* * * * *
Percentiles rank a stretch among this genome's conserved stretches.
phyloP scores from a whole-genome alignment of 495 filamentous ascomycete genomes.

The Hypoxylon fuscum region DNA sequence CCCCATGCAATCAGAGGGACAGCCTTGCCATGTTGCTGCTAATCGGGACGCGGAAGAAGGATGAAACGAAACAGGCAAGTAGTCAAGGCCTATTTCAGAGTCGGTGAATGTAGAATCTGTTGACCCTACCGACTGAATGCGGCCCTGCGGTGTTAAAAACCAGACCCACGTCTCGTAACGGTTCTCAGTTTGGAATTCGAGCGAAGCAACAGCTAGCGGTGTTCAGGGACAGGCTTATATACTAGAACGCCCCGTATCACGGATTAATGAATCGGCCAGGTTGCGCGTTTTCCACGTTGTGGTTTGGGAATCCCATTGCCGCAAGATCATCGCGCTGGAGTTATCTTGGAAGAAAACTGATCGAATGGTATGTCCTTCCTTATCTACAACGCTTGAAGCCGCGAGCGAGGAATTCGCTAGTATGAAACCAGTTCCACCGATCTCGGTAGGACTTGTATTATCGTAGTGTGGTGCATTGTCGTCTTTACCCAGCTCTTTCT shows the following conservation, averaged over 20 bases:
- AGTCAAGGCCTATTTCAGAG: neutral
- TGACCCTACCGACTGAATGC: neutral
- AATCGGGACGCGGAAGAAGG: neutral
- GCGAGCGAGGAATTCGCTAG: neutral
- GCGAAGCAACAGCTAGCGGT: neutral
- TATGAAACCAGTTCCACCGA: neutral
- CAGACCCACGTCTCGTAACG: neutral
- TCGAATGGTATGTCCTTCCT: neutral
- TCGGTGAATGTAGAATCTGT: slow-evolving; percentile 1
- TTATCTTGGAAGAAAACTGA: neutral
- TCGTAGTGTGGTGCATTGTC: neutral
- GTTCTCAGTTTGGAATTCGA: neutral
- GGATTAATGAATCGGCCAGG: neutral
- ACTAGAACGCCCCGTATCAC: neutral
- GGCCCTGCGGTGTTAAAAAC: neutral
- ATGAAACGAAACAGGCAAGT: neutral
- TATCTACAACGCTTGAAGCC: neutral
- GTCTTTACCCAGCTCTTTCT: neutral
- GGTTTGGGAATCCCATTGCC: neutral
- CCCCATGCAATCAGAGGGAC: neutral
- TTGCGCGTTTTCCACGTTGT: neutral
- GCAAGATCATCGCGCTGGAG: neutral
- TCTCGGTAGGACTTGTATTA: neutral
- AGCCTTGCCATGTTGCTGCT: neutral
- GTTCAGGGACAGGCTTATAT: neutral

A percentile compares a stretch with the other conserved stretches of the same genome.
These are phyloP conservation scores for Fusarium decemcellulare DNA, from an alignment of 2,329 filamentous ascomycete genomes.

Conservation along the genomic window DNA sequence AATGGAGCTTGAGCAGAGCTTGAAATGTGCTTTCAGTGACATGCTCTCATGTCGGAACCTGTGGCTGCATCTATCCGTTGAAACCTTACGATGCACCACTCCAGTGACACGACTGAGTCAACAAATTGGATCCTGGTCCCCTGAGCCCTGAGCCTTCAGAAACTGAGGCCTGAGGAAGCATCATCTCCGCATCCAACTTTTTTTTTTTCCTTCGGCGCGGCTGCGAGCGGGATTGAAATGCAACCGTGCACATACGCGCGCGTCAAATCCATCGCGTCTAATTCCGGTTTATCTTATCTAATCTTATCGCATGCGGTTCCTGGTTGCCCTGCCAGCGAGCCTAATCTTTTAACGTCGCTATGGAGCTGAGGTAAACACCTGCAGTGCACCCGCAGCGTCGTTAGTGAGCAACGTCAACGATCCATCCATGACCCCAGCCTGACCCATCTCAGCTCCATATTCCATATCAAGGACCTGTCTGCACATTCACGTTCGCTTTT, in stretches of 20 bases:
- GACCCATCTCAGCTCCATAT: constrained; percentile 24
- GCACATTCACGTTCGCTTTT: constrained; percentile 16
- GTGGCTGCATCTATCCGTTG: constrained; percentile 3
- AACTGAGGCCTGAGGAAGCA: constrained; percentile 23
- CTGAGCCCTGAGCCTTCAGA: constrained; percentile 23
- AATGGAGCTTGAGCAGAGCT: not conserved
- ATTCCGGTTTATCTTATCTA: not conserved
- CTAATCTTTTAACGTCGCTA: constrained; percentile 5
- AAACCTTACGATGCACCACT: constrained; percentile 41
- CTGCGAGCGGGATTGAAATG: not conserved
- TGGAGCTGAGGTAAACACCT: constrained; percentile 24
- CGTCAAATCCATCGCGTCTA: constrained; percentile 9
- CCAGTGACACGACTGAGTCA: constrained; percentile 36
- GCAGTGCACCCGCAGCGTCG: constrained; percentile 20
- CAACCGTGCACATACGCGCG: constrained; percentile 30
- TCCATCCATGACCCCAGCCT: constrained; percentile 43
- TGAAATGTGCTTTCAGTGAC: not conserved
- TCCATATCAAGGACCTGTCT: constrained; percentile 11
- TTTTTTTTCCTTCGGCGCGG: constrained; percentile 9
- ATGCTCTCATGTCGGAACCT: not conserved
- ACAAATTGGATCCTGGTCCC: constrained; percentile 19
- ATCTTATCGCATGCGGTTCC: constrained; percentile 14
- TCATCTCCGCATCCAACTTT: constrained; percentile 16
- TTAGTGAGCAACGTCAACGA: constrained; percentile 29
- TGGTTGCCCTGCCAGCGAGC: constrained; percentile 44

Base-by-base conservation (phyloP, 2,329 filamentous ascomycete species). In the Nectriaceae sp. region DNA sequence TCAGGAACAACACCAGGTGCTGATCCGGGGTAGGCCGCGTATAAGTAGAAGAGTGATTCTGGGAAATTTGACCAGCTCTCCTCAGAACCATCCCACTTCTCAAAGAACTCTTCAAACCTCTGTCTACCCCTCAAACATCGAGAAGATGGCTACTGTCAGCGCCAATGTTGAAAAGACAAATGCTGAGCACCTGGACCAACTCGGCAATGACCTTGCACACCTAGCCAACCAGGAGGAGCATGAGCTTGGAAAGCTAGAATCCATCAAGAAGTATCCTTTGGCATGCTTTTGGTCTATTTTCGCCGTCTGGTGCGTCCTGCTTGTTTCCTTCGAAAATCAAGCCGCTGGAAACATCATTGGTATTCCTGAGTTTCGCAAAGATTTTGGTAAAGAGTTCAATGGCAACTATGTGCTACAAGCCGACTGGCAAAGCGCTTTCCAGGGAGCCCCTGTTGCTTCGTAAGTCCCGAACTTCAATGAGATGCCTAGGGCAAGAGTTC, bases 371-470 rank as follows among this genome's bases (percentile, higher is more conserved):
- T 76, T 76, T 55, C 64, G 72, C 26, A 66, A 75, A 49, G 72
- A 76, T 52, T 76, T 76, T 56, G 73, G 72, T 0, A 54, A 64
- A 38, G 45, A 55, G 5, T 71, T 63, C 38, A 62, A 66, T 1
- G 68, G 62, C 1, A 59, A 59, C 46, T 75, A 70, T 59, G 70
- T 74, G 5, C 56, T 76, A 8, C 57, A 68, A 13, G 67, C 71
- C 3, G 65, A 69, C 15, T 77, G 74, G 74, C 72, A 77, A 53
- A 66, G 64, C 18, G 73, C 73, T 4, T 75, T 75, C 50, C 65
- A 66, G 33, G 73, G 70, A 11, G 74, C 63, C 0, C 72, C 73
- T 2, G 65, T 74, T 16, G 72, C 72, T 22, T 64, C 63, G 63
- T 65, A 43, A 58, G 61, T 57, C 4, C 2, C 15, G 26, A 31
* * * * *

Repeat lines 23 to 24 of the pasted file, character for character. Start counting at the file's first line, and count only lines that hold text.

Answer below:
- CCCCATGCAATCAGAGGGAC: neutral
- TTGCGCGTTTTCCACGTTGT: neutral